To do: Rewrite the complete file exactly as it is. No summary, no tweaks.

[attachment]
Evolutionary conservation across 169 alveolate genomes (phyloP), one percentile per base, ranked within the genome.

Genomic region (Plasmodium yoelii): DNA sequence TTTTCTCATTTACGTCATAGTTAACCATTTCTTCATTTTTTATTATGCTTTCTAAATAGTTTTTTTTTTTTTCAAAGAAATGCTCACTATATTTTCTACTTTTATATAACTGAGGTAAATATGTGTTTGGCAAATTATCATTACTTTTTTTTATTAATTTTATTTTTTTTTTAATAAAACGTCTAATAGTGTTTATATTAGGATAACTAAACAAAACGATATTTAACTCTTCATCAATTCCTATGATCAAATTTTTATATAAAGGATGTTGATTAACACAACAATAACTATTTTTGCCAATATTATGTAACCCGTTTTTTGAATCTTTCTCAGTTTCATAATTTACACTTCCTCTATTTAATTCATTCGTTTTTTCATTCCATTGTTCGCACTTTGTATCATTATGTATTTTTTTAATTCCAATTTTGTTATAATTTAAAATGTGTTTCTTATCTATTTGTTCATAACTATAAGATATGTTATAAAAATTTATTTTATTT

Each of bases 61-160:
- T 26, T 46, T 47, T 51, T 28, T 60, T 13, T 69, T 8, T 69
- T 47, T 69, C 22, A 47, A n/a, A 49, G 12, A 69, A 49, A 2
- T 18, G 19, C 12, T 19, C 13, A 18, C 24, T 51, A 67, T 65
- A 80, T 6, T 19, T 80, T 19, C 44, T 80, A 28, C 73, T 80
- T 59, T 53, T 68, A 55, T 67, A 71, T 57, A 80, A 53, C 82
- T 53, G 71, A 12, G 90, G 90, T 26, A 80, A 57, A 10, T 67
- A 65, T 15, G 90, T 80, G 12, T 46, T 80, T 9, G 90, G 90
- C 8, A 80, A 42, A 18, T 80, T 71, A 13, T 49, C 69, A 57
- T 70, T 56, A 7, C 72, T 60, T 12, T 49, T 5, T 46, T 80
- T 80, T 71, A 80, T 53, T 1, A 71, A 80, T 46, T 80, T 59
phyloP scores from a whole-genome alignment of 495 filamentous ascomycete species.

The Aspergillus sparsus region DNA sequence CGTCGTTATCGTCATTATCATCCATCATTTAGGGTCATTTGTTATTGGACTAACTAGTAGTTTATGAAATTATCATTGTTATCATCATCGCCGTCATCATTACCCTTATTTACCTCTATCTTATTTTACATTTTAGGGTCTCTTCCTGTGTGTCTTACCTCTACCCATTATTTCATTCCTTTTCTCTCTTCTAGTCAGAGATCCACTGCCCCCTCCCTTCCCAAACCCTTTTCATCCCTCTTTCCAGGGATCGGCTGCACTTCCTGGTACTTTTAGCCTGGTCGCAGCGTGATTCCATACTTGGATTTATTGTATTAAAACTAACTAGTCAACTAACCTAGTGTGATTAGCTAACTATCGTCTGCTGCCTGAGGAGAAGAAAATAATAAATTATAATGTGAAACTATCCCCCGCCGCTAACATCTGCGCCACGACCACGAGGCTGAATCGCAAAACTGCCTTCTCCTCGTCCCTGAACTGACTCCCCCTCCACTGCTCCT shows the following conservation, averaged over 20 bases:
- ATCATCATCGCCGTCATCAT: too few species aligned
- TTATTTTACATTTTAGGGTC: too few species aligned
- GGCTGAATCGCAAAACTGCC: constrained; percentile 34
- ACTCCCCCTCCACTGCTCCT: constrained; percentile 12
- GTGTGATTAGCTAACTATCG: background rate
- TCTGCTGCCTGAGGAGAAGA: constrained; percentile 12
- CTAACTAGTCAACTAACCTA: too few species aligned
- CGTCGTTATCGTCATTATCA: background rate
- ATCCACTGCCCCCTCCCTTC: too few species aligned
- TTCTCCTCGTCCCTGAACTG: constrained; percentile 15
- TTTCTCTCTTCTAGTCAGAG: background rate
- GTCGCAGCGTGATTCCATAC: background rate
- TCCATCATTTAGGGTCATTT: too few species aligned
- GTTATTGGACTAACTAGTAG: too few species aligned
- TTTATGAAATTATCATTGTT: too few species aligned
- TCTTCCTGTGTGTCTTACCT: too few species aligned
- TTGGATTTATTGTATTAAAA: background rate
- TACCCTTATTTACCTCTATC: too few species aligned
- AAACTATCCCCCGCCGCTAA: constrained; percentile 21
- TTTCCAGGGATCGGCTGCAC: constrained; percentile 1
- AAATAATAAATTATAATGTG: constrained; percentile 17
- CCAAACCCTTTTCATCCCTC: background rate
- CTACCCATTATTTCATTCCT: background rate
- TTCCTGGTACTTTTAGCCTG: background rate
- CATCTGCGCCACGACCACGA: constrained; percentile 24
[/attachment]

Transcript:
Evolutionary conservation across 169 alveolate genomes (phyloP), one percentile per base, ranked within the genome.

Genomic region (Plasmodium yoelii): DNA sequence TTTTCTCATTTACGTCATAGTTAACCATTTCTTCATTTTTTATTATGCTTTCTAAATAGTTTTTTTTTTTTTCAAAGAAATGCTCACTATATTTTCTACTTTTATATAACTGAGGTAAATATGTGTTTGGCAAATTATCATTACTTTTTTTTATTAATTTTATTTTTTTTTTAATAAAACGTCTAATAGTGTTTATATTAGGATAACTAAACAAAACGATATTTAACTCTTCATCAATTCCTATGATCAAATTTTTATATAAAGGATGTTGATTAACACAACAATAACTATTTTTGCCAATATTATGTAACCCGTTTTTTGAATCTTTCTCAGTTTCATAATTTACACTTCCTCTATTTAATTCATTCGTTTTTTCATTCCATTGTTCGCACTTTGTATCATTATGTATTTTTTTAATTCCAATTTTGTTATAATTTAAAATGTGTTTCTTATCTATTTGTTCATAACTATAAGATATGTTATAAAAATTTATTTTATTT

Each of bases 61-160:
- T 26, T 46, T 47, T 51, T 28, T 60, T 13, T 69, T 8, T 69
- T 47, T 69, C 22, A 47, A n/a, A 49, G 12, A 69, A 49, A 2
- T 18, G 19, C 12, T 19, C 13, A 18, C 24, T 51, A 67, T 65
- A 80, T 6, T 19, T 80, T 19, C 44, T 80, A 28, C 73, T 80
- T 59, T 53, T 68, A 55, T 67, A 71, T 57, A 80, A 53, C 82
- T 53, G 71, A 12, G 90, G 90, T 26, A 80, A 57, A 10, T 67
- A 65, T 15, G 90, T 80, G 12, T 46, T 80, T 9, G 90, G 90
- C 8, A 80, A 42, A 18, T 80, T 71, A 13, T 49, C 69, A 57
- T 70, T 56, A 7, C 72, T 60, T 12, T 49, T 5, T 46, T 80
- T 80, T 71, A 80, T 53, T 1, A 71, A 80, T 46, T 80, T 59
phyloP scores from a whole-genome alignment of 495 filamentous ascomycete species.

The Aspergillus sparsus region DNA sequence CGTCGTTATCGTCATTATCATCCATCATTTAGGGTCATTTGTTATTGGACTAACTAGTAGTTTATGAAATTATCATTGTTATCATCATCGCCGTCATCATTACCCTTATTTACCTCTATCTTATTTTACATTTTAGGGTCTCTTCCTGTGTGTCTTACCTCTACCCATTATTTCATTCCTTTTCTCTCTTCTAGTCAGAGATCCACTGCCCCCTCCCTTCCCAAACCCTTTTCATCCCTCTTTCCAGGGATCGGCTGCACTTCCTGGTACTTTTAGCCTGGTCGCAGCGTGATTCCATACTTGGATTTATTGTATTAAAACTAACTAGTCAACTAACCTAGTGTGATTAGCTAACTATCGTCTGCTGCCTGAGGAGAAGAAAATAATAAATTATAATGTGAAACTATCCCCCGCCGCTAACATCTGCGCCACGACCACGAGGCTGAATCGCAAAACTGCCTTCTCCTCGTCCCTGAACTGACTCCCCCTCCACTGCTCCT shows the following conservation, averaged over 20 bases:
- ATCATCATCGCCGTCATCAT: too few species aligned
- TTATTTTACATTTTAGGGTC: too few species aligned
- GGCTGAATCGCAAAACTGCC: constrained; percentile 34
- ACTCCCCCTCCACTGCTCCT: constrained; percentile 12
- GTGTGATTAGCTAACTATCG: background rate
- TCTGCTGCCTGAGGAGAAGA: constrained; percentile 12
- CTAACTAGTCAACTAACCTA: too few species aligned
- CGTCGTTATCGTCATTATCA: background rate
- ATCCACTGCCCCCTCCCTTC: too few species aligned
- TTCTCCTCGTCCCTGAACTG: constrained; percentile 15
- TTTCTCTCTTCTAGTCAGAG: background rate
- GTCGCAGCGTGATTCCATAC: background rate
- TCCATCATTTAGGGTCATTT: too few species aligned
- GTTATTGGACTAACTAGTAG: too few species aligned
- TTTATGAAATTATCATTGTT: too few species aligned
- TCTTCCTGTGTGTCTTACCT: too few species aligned
- TTGGATTTATTGTATTAAAA: background rate
- TACCCTTATTTACCTCTATC: too few species aligned
- AAACTATCCCCCGCCGCTAA: constrained; percentile 21
- TTTCCAGGGATCGGCTGCAC: constrained; percentile 1
- AAATAATAAATTATAATGTG: constrained; percentile 17
- CCAAACCCTTTTCATCCCTC: background rate
- CTACCCATTATTTCATTCCT: background rate
- TTCCTGGTACTTTTAGCCTG: background rate
- CATCTGCGCCACGACCACGA: constrained; percentile 24